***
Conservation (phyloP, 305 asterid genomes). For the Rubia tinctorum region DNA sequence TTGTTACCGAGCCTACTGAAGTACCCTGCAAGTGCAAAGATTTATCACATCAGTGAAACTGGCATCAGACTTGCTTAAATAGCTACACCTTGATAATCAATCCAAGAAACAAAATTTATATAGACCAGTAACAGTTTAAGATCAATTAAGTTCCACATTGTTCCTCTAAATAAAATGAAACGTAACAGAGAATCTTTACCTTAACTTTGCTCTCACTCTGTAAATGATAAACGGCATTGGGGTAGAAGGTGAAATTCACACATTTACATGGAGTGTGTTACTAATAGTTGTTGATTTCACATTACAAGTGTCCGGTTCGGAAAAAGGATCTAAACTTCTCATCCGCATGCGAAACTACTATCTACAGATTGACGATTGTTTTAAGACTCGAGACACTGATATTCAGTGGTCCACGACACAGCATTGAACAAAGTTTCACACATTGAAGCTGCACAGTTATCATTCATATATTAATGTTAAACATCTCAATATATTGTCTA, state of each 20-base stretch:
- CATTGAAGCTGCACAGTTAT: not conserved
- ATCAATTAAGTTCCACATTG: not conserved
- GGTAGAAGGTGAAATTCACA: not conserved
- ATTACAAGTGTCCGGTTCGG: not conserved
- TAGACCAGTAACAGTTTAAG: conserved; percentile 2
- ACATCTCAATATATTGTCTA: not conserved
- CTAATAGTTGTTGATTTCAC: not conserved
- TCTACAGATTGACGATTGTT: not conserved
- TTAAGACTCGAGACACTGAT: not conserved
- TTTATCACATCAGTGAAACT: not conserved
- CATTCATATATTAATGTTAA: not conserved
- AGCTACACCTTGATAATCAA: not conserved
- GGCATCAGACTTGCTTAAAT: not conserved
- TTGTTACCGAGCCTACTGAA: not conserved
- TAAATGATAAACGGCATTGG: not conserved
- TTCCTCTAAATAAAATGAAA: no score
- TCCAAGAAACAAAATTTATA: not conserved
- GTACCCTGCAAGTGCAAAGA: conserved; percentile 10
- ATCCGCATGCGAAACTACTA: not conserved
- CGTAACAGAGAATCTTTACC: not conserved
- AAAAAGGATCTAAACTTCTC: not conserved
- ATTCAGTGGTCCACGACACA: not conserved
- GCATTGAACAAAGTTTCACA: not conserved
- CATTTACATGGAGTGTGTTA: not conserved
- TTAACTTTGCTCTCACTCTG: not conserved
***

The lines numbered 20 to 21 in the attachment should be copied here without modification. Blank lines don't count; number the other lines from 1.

- ATCCGCATGCGAAACTACTA: not conserved
- CGTAACAGAGAATCTTTACC: not conserved